Review: Hurricane Lizards and Plastic Squid: the Fraught and Fascinating Biology of Climate Change by Thor Hanson

 

Review by Amy Halvorson Miller

This past fall a co-worker of mine met conservation biologist and author, Thor Hanson, at the Pacific Northwest Booksellers Association’s trade show. He gave an engaging talk about his new book, Hurricane Lizards and Plastic Squid: the Fraught and Fascinating Biology of Climate Change and she brought back a signed copy for me.

Hanson looks at how rapidly changing ecosystems are affecting plant and animal species already. However, his examples don’t all lead to extinction and despair. He reminds us that the earth is constantly changing and shows just how in many places, life can quickly adapt to rising temperatures, increasing storms, and drier droughts. The crisis of climate change is acknowledged, but not emphasized. We learn how the biology we already understand points to what we can expect.

The disruptions which a warming planet bring can place species in situations for which they have not evolved. Changing Camas flower bloom times affect pollinators. Fence lizards and other heliotherms, who regulate body temperature by basking in the sun, can lose time for feeding and reproducing when they are more often seeking shade. Brown pelicans, on the move northward for better conditions, create new competition for food sources. These are just a few examples of the complex changes Hanson observes first hand and presents in his clear and enthusiastic writing.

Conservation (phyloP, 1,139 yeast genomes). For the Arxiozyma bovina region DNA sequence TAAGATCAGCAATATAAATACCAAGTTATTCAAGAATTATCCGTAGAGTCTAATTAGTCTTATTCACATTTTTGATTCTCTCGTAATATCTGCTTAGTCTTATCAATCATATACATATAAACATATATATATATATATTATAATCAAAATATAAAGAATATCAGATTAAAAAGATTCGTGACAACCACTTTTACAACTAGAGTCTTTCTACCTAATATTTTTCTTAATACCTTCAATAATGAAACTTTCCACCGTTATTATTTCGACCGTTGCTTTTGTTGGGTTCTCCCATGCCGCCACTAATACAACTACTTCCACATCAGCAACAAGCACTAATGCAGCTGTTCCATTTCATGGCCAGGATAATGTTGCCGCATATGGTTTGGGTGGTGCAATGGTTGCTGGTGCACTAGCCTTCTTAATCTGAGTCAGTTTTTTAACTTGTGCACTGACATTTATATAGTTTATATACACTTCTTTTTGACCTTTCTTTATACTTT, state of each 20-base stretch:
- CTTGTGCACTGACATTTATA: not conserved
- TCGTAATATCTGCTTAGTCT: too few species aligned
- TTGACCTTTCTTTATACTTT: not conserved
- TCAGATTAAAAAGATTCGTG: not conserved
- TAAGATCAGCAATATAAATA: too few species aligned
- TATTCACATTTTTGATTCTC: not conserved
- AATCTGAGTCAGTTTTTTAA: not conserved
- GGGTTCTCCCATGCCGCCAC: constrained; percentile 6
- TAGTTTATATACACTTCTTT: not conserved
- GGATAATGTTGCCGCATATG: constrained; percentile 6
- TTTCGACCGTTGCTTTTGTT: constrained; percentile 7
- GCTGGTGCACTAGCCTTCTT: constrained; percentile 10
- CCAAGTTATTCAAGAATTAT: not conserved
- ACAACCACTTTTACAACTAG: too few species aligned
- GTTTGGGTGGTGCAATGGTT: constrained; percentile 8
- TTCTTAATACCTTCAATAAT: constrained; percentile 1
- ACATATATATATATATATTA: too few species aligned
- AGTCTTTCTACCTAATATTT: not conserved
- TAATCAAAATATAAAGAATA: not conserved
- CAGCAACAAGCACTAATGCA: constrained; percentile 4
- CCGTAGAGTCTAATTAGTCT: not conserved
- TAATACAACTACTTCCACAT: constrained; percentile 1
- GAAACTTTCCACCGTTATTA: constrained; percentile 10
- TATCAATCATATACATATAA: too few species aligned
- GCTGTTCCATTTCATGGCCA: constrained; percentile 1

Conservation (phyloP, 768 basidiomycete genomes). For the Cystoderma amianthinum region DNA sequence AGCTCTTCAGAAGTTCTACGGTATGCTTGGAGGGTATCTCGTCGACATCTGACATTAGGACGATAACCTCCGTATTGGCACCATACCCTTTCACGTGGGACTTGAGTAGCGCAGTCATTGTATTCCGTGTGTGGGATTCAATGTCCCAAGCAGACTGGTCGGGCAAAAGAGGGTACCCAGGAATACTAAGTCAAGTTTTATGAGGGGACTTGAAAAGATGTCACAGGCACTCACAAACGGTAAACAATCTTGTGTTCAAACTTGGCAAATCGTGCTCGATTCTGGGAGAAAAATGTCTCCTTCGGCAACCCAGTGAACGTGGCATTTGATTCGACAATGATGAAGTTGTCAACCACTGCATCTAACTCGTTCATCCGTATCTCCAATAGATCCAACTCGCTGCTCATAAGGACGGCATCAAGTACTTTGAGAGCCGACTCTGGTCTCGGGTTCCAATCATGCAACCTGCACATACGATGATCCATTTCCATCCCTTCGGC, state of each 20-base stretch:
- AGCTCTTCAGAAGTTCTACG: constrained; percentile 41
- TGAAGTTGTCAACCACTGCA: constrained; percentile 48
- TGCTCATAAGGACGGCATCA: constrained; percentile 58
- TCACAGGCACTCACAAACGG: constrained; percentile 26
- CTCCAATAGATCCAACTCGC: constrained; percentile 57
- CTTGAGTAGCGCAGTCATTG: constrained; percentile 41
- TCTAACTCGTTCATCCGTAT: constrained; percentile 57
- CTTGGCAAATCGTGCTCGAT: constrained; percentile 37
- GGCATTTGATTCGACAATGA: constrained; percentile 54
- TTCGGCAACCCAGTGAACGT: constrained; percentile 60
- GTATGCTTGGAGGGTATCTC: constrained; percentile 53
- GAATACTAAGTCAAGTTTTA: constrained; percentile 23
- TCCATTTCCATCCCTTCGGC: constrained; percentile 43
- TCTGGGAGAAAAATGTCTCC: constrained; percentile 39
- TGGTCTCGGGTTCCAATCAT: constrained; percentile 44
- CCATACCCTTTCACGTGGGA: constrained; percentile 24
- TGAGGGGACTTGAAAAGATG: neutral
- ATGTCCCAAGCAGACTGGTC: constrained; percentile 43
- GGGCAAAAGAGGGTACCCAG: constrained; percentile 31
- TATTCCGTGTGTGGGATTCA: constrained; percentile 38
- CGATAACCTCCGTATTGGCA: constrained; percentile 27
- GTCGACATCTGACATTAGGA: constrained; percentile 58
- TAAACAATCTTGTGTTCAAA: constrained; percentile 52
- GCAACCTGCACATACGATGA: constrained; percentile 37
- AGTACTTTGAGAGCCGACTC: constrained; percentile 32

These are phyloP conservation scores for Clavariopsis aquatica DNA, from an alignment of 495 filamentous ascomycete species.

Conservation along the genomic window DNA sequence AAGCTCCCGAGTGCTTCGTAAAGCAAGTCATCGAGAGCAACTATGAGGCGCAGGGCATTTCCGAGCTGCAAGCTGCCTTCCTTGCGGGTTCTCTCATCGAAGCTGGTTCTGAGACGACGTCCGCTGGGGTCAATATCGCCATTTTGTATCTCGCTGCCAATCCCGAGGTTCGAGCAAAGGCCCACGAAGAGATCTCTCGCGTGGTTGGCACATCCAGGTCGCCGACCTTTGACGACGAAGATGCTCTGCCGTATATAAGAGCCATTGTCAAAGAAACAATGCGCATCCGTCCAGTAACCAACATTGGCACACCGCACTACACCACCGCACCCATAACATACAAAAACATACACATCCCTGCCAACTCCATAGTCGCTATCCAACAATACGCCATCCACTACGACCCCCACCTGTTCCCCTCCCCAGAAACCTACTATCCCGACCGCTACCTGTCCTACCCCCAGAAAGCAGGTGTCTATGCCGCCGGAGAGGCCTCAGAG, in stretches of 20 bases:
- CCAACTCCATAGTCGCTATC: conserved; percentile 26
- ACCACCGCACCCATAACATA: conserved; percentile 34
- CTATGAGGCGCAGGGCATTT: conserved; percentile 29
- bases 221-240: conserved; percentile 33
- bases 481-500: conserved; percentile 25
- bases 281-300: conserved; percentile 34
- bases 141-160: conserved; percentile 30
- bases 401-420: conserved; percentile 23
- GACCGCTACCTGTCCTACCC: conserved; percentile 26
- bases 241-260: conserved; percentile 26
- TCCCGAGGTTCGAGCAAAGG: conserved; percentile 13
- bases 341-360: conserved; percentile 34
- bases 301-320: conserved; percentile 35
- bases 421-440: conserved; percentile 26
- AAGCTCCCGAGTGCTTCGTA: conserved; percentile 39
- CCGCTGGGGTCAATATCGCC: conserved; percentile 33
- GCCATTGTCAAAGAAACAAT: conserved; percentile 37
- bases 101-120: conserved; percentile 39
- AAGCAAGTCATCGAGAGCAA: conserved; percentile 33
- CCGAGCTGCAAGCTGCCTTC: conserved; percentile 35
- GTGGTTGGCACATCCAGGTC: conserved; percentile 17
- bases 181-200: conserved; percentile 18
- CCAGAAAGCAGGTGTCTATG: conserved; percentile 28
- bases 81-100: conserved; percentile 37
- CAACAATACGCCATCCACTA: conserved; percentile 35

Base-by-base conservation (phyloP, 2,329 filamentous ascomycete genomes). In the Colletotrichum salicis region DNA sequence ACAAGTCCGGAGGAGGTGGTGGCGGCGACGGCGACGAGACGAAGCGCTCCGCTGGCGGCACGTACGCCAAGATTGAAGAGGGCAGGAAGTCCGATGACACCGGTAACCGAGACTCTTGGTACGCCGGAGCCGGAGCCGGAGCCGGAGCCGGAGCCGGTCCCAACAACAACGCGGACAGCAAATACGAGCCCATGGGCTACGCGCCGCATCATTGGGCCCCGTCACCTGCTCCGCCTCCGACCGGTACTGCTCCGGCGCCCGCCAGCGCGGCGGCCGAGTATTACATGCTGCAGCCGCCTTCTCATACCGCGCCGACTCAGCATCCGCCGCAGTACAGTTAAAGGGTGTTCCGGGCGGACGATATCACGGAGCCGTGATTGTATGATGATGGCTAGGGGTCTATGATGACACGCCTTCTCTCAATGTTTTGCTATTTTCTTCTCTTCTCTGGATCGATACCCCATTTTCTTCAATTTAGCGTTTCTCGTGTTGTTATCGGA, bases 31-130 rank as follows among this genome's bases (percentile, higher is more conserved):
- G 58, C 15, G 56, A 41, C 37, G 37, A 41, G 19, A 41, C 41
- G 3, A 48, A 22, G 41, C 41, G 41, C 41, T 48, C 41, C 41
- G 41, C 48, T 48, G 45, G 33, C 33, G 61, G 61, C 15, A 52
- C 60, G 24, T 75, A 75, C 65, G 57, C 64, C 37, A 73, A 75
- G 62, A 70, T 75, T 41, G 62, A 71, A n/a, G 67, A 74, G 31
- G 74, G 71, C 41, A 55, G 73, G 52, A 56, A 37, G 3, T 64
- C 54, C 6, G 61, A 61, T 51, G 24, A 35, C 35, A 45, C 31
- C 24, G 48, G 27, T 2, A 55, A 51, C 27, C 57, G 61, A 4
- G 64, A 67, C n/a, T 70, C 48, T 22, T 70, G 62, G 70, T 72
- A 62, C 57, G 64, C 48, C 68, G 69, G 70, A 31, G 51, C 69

Life doesn’t only move or adapt to these complex changes. For example, Hanson describes how Anole lizards in the Caribbean are evolving to survive increasingly severe and frequent hurricanes by growing stronger front legs and larger front foot pads for gripping, combined with shorter back legs for reduced drag. These physiological changes simply help the lizards hang on tight in a storm.

I won’t give away all the fascinating examples Hanson explores in his narrative style. He includes several science topical histories, illustrations, as well as personal stories. A glossary, detailed notes, and a bibliography for further reading make this solid environmental writing for educators and laypeople.

Feed your curiosity about how life all over the globe is responding to climate change. Hurricane Lizards and Plastic Squid is an accessible book which will leave you more knowledgeable and hopeful about the resilience of plant and animal life. May we learn from our non-human neighbors and endeavor to adapt and change along with the planet. And, a step further, alter our behaviors which contribute to it. As Hanson puts it, “Understanding [the lives of plants’ and animals’] challenges and responses may not make us worry less about the crisis, but it does help us to worry smart.”